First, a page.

Watching the National Dog Show on Sunday brought to mind the huge role dogs have had in literature.
From the earliest Greek tales down to the present, dogs have accompanied some of the most beloved and hated fictional characters, earning a big place in our memory. We all have our favorites. Here are a few of mine (in no particular order):
White Fang, a mixed wolf/dog in Jack London's stellar adventure novel. After a brutal early life, White Fang bonds with Weedon Scott in a manner sure to tug at the heartstrings of the most hardened of readers.
Lassie, a Rough Collie, is memorable from a book, films and TV serials. The creation of Eric Knight, Lassie is an over-the-top sentimental story of a dog bonding with humans.
Fred Gipson's story, Old Yeller, a Labrador Retriever/Mastiff mix, is a tragic character. If you haven't read the book, I'm sure you've seen or heard about the film. After heroically saving the lives of his owners, Yeller tangles with a rabid wolf and has to be put down.
Snowy (Milou), a Wire Fox Terrier, is the companion/rescuer of TinTin, the rather naive boy adventurer created by Herge. Unlike most dogs, Snowy is capable of speech (only with TinTin and other animals). I loved these comics as a boy.
Big Red, an Irish Setter, in Jim Kjelgaard's most famous novel, is owned by a man who wants to make him a show dog. Red gives his affection to a boy who happily accepts him, simply, as a dog.
Bull's Eye, breed not specified, Bill Sikes' dog, in Charles Dicken's Oliver Twist, is not a nice dog. Though considering his owner it's easy to see why. Bull's Eye has "faults of temper in common with his owner," but you can't deny his loyalty to his master.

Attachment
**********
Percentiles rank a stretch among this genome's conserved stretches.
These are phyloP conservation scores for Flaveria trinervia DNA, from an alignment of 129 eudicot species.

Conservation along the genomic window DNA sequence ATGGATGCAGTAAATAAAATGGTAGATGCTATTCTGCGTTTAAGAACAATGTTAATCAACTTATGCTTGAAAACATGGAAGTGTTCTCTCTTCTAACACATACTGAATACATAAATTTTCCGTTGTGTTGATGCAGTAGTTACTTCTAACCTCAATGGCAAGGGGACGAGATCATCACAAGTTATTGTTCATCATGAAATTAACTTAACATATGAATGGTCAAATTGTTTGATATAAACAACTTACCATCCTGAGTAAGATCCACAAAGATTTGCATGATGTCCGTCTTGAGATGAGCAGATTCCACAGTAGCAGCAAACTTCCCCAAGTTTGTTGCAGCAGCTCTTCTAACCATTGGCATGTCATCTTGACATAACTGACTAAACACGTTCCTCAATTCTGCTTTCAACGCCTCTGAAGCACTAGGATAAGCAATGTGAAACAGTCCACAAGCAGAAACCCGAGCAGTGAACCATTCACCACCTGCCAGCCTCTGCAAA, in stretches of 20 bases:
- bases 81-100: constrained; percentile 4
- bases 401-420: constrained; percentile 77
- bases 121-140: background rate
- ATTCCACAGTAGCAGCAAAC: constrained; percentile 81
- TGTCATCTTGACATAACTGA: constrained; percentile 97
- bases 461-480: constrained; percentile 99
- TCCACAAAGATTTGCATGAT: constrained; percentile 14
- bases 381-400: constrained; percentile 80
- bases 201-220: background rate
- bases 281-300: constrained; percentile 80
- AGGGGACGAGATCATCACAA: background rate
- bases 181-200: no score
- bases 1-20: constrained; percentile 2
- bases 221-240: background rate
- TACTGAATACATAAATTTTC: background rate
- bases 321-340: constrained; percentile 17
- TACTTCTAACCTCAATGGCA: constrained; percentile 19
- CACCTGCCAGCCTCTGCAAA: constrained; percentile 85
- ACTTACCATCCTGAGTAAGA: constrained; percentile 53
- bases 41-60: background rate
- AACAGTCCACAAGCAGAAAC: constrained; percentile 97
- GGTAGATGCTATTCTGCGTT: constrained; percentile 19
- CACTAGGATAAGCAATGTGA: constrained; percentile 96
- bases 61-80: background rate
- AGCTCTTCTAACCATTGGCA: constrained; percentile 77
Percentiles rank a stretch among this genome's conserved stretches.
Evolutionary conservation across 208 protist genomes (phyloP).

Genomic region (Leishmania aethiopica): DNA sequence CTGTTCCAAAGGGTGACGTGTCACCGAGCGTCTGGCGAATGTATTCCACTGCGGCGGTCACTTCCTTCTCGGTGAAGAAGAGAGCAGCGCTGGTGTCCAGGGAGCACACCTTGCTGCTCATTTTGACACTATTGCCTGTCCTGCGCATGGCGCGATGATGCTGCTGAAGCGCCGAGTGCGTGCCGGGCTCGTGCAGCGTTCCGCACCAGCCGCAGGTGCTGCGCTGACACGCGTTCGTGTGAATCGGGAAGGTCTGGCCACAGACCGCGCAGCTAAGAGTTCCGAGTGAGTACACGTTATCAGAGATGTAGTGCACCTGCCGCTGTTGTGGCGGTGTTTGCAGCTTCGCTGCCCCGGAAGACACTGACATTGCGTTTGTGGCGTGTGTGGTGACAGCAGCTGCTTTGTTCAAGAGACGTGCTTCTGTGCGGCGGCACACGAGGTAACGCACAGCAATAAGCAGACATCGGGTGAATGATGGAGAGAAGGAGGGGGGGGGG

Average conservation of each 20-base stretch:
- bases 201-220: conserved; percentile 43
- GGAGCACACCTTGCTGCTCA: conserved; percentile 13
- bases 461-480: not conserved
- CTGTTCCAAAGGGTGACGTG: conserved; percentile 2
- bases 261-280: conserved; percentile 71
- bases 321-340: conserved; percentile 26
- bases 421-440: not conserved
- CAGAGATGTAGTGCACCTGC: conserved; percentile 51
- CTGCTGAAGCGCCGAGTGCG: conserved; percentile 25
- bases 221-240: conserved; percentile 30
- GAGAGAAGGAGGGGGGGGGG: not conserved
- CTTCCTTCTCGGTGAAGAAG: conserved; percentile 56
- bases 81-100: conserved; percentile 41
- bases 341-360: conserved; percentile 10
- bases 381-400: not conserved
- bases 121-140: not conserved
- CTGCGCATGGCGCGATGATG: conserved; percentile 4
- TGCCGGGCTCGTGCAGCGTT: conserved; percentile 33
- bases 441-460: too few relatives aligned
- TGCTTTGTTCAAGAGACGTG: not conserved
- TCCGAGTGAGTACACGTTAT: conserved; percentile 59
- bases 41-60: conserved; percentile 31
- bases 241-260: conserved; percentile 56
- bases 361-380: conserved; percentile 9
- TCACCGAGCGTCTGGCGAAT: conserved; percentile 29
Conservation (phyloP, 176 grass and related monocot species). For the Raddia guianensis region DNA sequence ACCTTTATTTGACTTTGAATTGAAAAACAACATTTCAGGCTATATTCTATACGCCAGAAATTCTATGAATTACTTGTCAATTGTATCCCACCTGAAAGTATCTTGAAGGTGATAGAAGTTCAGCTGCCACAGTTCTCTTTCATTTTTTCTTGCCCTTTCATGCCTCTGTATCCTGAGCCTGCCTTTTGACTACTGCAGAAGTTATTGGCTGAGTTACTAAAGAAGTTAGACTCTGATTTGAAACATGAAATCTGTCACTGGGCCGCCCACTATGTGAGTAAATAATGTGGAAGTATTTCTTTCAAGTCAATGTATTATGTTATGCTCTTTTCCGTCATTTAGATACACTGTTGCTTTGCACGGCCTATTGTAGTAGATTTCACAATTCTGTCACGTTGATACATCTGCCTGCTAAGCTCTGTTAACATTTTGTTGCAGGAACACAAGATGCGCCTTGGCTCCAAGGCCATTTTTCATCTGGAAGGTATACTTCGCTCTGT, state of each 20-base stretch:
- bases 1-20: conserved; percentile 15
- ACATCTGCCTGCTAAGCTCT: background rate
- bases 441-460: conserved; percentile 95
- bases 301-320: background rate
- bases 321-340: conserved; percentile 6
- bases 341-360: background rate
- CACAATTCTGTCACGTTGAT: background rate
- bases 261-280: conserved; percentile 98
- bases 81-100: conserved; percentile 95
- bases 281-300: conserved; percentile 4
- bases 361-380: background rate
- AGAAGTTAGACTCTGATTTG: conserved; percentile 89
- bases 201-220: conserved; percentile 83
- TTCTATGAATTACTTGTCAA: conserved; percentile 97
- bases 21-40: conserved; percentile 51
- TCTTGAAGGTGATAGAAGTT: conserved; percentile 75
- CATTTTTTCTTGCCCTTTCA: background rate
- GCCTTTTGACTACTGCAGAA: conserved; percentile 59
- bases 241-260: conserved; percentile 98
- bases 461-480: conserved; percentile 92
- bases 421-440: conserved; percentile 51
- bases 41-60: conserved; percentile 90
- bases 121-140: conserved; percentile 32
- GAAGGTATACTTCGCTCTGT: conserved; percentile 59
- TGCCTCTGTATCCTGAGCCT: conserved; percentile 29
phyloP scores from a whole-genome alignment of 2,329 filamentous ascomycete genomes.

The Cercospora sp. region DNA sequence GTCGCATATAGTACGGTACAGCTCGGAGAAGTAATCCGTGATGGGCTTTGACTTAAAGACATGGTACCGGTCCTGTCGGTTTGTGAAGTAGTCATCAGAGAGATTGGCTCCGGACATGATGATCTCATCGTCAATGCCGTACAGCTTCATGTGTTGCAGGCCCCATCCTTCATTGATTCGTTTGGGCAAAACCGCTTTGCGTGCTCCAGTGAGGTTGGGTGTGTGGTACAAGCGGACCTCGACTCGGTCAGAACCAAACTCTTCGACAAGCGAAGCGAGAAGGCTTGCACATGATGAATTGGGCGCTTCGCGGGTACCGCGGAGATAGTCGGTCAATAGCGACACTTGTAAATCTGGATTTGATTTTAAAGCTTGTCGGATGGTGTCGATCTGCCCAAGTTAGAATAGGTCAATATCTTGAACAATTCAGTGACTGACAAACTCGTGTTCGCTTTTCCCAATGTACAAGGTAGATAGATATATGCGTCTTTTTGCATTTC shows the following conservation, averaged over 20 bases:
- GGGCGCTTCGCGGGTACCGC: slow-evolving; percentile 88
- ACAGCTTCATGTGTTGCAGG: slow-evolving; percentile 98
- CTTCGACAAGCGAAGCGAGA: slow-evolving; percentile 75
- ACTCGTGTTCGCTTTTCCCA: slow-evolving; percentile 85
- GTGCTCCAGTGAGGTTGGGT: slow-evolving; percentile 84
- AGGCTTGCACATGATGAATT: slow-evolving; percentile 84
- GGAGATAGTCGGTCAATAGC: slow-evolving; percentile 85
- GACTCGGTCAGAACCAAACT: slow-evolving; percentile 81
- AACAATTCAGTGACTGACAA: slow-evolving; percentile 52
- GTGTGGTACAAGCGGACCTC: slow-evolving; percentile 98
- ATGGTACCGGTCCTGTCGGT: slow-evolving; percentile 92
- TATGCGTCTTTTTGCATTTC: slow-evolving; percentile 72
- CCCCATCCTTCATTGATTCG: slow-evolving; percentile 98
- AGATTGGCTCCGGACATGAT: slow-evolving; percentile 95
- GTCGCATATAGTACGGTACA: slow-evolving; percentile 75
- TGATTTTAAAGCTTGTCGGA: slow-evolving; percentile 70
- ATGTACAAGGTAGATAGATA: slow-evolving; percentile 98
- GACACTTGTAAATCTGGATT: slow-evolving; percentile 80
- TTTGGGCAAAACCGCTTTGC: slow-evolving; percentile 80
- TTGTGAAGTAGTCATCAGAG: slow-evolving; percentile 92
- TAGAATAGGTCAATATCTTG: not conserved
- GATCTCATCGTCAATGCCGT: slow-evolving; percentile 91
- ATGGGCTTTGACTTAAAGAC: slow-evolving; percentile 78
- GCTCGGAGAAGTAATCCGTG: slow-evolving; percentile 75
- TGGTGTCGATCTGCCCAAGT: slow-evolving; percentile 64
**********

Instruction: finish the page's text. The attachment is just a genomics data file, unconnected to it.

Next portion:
Gnasher and Wolf, possibly Mastiffs, though breed is not specified, are among a number of memorable dogs in Emily Bronte's wonderful Wuthering Heights. Like Bull's Eye, they are not noted for their affectionate nature. Described as "hairy monsters," Lockwood first encounters them on a visit to his landlord, Heathcliff.
Then we have Lad, another Collie, almost as famous as Lassie, who began as a short story character created by Albert Payson Terhune, a dog lover if there ever was one. Terhune, a sportsman/adventurer who also bred Collies at his Sunnybank Kennels, penned more than 30 dog-focused novels. Harlan Ellison paid tribute to Terhune in his novella A Boy and a Dog.
Though not a fictional character or my favorite breed, there's Charley, a Poodle, who accompanied John Steinbeck on his 1960 road trip across the United States. Charley actually belonged to Steinbeck's wife, Elaine, but makes a good sounding board for the writer. The title was inspired by Robert Louis Stevenson's Travels With a Donkey, an equally fascinating travel journal.
Finally, I'd be remiss if I didn't mention Ketch, a German Shepherd, in my tale, The Limping Dog, and Change, Officer Flora Vastine's faithful Border Collie.
So, who are some of your favorite dogs in books?